On this page you can configure how Next ADI should handle passwords to keep your users credentials safe.
Set local password on first successful login
The first time a user logs on in WordPress, his local password will be equated with the password he used to authenticate against the Active Directory. If this option is deactivated a random password for this user will be set. The option does only work if User > Automatic user creation is enabled.
Please note: Enabling this option increases the attack vector on your WordPress instance. Passwords are no longer only stored inside the Active Directory, they are also stored in the WordPress database. Although we encrypt the passwords there could be a brute force attack to crack the passwords if your WordPress database gets compromised.
Allow local password changes
Enabling this option allows users to change their local WordPress password. This option has no effect to the Active Directory password. Local passwords will never be synchronized back to the Active Directory.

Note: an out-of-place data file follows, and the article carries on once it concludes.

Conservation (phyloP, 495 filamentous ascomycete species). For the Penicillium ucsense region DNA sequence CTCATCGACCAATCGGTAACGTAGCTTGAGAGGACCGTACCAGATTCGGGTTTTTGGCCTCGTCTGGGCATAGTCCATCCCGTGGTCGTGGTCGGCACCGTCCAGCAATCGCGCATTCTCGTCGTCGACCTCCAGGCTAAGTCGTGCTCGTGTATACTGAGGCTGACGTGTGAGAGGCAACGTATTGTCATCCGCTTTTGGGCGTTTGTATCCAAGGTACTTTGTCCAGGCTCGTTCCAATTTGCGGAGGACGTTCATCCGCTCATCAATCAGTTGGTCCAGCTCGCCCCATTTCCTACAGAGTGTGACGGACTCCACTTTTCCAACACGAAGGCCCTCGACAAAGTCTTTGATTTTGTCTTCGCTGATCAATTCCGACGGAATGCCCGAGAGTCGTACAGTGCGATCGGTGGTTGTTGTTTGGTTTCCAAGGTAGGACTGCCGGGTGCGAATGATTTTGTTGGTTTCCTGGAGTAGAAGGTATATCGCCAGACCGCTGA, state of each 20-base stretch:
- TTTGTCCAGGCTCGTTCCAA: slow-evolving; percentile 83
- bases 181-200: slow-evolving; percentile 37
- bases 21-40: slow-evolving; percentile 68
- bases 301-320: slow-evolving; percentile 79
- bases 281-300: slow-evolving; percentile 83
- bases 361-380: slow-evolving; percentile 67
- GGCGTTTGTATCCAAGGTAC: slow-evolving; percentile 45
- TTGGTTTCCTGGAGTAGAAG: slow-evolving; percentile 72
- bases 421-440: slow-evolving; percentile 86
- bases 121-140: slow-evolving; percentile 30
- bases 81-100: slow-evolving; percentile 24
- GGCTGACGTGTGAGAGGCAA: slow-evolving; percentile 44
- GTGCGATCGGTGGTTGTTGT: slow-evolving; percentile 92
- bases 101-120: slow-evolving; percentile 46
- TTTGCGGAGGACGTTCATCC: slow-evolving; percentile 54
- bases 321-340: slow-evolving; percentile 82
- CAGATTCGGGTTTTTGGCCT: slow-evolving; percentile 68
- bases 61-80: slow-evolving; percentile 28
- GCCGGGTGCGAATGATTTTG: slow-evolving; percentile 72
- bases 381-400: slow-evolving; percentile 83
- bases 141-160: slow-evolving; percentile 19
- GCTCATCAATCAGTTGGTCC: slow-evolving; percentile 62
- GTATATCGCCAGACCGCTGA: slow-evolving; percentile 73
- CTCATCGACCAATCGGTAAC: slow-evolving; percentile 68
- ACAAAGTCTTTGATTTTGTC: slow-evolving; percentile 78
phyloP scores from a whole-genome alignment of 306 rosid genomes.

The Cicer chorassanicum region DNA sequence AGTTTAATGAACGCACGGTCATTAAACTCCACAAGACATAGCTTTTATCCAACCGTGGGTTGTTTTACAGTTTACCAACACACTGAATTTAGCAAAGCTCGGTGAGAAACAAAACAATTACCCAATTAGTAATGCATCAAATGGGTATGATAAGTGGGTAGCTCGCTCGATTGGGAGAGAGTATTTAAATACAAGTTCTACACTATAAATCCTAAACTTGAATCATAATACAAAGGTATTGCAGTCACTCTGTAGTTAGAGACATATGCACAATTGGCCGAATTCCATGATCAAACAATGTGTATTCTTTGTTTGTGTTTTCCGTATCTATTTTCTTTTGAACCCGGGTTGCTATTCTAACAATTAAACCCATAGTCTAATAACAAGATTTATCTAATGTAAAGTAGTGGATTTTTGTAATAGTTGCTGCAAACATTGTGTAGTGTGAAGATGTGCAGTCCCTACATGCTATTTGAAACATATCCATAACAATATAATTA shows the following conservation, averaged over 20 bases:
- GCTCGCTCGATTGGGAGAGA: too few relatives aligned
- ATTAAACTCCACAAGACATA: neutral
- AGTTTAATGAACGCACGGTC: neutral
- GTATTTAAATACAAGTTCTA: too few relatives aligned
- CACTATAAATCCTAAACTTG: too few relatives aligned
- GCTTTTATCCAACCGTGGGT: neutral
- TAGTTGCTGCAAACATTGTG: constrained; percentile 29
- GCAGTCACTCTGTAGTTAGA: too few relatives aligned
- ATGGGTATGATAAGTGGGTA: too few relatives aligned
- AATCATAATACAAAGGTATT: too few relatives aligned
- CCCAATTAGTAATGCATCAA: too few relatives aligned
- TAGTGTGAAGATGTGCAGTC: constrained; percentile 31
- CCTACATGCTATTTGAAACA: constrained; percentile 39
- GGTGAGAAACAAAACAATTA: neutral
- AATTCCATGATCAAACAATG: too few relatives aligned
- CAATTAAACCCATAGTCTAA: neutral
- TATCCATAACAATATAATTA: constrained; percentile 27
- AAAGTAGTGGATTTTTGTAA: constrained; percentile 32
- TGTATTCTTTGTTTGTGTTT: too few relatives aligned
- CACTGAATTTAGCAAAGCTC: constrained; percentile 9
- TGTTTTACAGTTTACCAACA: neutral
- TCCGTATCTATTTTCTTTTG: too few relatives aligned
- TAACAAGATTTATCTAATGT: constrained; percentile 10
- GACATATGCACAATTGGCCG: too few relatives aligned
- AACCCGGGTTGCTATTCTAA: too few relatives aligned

Fallback to local password
If this option is enabled, users who failed to authenticate against Active Directory can authenticate against the local WordPress password check. This might be a security risk if for example the local password is outdated. We recommended to disable this option.
Automatic password update
This option updates the local password every time a user successfully logs in. If a user has changed his Active Directory password and successfully authenticates against Active Directory while trying to login to WordPress, his local WordPress password will be equated with the new Active Directory password.
Note: Activating this option makes little sense if Allow local password changes is enabled. Works only if User > Automatic user creation and User > Automatic user synchronization is enabled.
Enable lost password recovery
Turning this option on will allow users to reset their local password in the login screen. The Active Directory password can never be recovered.